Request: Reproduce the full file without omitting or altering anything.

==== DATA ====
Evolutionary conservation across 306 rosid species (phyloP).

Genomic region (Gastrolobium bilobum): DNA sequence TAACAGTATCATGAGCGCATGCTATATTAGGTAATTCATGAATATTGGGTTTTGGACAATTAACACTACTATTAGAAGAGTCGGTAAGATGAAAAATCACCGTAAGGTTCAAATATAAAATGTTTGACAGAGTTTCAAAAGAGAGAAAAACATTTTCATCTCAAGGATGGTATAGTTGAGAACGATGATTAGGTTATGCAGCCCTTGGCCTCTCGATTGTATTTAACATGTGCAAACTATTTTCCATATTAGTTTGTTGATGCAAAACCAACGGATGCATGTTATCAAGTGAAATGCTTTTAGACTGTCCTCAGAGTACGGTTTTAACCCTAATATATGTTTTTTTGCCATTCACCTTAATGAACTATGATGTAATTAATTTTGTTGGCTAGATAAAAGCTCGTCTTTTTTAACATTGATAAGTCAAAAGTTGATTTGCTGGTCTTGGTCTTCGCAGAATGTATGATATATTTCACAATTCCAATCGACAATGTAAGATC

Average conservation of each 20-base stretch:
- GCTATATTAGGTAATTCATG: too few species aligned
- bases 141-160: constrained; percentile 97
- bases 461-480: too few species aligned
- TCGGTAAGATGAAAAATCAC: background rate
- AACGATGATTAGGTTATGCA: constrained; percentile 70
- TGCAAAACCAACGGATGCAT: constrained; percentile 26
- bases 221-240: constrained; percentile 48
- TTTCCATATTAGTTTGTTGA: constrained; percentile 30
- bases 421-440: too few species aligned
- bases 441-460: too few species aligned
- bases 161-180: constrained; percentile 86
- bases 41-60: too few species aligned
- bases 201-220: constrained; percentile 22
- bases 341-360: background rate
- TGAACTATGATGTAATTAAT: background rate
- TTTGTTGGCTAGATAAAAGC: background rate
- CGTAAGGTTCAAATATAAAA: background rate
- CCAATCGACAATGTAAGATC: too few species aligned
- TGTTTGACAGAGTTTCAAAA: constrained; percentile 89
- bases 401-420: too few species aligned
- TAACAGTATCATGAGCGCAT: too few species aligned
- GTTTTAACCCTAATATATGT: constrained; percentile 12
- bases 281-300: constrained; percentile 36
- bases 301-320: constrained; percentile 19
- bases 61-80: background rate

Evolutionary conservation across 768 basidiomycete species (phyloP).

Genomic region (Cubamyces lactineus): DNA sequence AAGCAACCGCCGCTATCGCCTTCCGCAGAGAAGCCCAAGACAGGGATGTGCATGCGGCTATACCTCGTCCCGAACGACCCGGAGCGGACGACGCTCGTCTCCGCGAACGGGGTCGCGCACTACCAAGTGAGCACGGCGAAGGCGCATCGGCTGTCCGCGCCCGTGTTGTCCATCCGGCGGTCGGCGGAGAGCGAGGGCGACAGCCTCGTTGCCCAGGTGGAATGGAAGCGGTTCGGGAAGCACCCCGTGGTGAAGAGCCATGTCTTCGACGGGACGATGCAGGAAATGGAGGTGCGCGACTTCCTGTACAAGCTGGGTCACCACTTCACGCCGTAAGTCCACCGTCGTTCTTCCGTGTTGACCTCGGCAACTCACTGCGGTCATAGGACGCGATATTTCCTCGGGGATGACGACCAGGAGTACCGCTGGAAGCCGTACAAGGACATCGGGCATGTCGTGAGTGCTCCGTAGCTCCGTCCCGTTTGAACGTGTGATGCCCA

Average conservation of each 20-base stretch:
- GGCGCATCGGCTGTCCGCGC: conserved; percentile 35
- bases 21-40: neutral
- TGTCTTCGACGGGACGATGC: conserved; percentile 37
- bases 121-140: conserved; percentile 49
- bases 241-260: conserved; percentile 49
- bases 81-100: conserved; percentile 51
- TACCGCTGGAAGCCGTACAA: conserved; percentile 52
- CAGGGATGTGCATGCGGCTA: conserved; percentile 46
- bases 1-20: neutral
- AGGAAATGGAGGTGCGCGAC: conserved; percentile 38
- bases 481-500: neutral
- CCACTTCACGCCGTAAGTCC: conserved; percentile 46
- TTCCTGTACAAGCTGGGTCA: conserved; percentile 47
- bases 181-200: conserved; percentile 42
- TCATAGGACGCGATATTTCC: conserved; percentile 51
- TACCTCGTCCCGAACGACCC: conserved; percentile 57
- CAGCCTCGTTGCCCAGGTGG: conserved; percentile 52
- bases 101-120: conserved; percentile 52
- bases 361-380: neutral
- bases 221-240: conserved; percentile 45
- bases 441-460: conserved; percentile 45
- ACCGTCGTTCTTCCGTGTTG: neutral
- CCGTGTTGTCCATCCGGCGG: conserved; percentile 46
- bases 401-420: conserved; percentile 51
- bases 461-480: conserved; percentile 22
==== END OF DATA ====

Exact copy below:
Evolutionary conservation across 306 rosid species (phyloP).

Genomic region (Gastrolobium bilobum): DNA sequence TAACAGTATCATGAGCGCATGCTATATTAGGTAATTCATGAATATTGGGTTTTGGACAATTAACACTACTATTAGAAGAGTCGGTAAGATGAAAAATCACCGTAAGGTTCAAATATAAAATGTTTGACAGAGTTTCAAAAGAGAGAAAAACATTTTCATCTCAAGGATGGTATAGTTGAGAACGATGATTAGGTTATGCAGCCCTTGGCCTCTCGATTGTATTTAACATGTGCAAACTATTTTCCATATTAGTTTGTTGATGCAAAACCAACGGATGCATGTTATCAAGTGAAATGCTTTTAGACTGTCCTCAGAGTACGGTTTTAACCCTAATATATGTTTTTTTGCCATTCACCTTAATGAACTATGATGTAATTAATTTTGTTGGCTAGATAAAAGCTCGTCTTTTTTAACATTGATAAGTCAAAAGTTGATTTGCTGGTCTTGGTCTTCGCAGAATGTATGATATATTTCACAATTCCAATCGACAATGTAAGATC

Average conservation of each 20-base stretch:
- GCTATATTAGGTAATTCATG: too few species aligned
- bases 141-160: constrained; percentile 97
- bases 461-480: too few species aligned
- TCGGTAAGATGAAAAATCAC: background rate
- AACGATGATTAGGTTATGCA: constrained; percentile 70
- TGCAAAACCAACGGATGCAT: constrained; percentile 26
- bases 221-240: constrained; percentile 48
- TTTCCATATTAGTTTGTTGA: constrained; percentile 30
- bases 421-440: too few species aligned
- bases 441-460: too few species aligned
- bases 161-180: constrained; percentile 86
- bases 41-60: too few species aligned
- bases 201-220: constrained; percentile 22
- bases 341-360: background rate
- TGAACTATGATGTAATTAAT: background rate
- TTTGTTGGCTAGATAAAAGC: background rate
- CGTAAGGTTCAAATATAAAA: background rate
- CCAATCGACAATGTAAGATC: too few species aligned
- TGTTTGACAGAGTTTCAAAA: constrained; percentile 89
- bases 401-420: too few species aligned
- TAACAGTATCATGAGCGCAT: too few species aligned
- GTTTTAACCCTAATATATGT: constrained; percentile 12
- bases 281-300: constrained; percentile 36
- bases 301-320: constrained; percentile 19
- bases 61-80: background rate

Evolutionary conservation across 768 basidiomycete species (phyloP).

Genomic region (Cubamyces lactineus): DNA sequence AAGCAACCGCCGCTATCGCCTTCCGCAGAGAAGCCCAAGACAGGGATGTGCATGCGGCTATACCTCGTCCCGAACGACCCGGAGCGGACGACGCTCGTCTCCGCGAACGGGGTCGCGCACTACCAAGTGAGCACGGCGAAGGCGCATCGGCTGTCCGCGCCCGTGTTGTCCATCCGGCGGTCGGCGGAGAGCGAGGGCGACAGCCTCGTTGCCCAGGTGGAATGGAAGCGGTTCGGGAAGCACCCCGTGGTGAAGAGCCATGTCTTCGACGGGACGATGCAGGAAATGGAGGTGCGCGACTTCCTGTACAAGCTGGGTCACCACTTCACGCCGTAAGTCCACCGTCGTTCTTCCGTGTTGACCTCGGCAACTCACTGCGGTCATAGGACGCGATATTTCCTCGGGGATGACGACCAGGAGTACCGCTGGAAGCCGTACAAGGACATCGGGCATGTCGTGAGTGCTCCGTAGCTCCGTCCCGTTTGAACGTGTGATGCCCA

Average conservation of each 20-base stretch:
- GGCGCATCGGCTGTCCGCGC: conserved; percentile 35
- bases 21-40: neutral
- TGTCTTCGACGGGACGATGC: conserved; percentile 37
- bases 121-140: conserved; percentile 49
- bases 241-260: conserved; percentile 49
- bases 81-100: conserved; percentile 51
- TACCGCTGGAAGCCGTACAA: conserved; percentile 52
- CAGGGATGTGCATGCGGCTA: conserved; percentile 46
- bases 1-20: neutral
- AGGAAATGGAGGTGCGCGAC: conserved; percentile 38
- bases 481-500: neutral
- CCACTTCACGCCGTAAGTCC: conserved; percentile 46
- TTCCTGTACAAGCTGGGTCA: conserved; percentile 47
- bases 181-200: conserved; percentile 42
- TCATAGGACGCGATATTTCC: conserved; percentile 51
- TACCTCGTCCCGAACGACCC: conserved; percentile 57
- CAGCCTCGTTGCCCAGGTGG: conserved; percentile 52
- bases 101-120: conserved; percentile 52
- bases 361-380: neutral
- bases 221-240: conserved; percentile 45
- bases 441-460: conserved; percentile 45
- ACCGTCGTTCTTCCGTGTTG: neutral
- CCGTGTTGTCCATCCGGCGG: conserved; percentile 46
- bases 401-420: conserved; percentile 51
- bases 461-480: conserved; percentile 22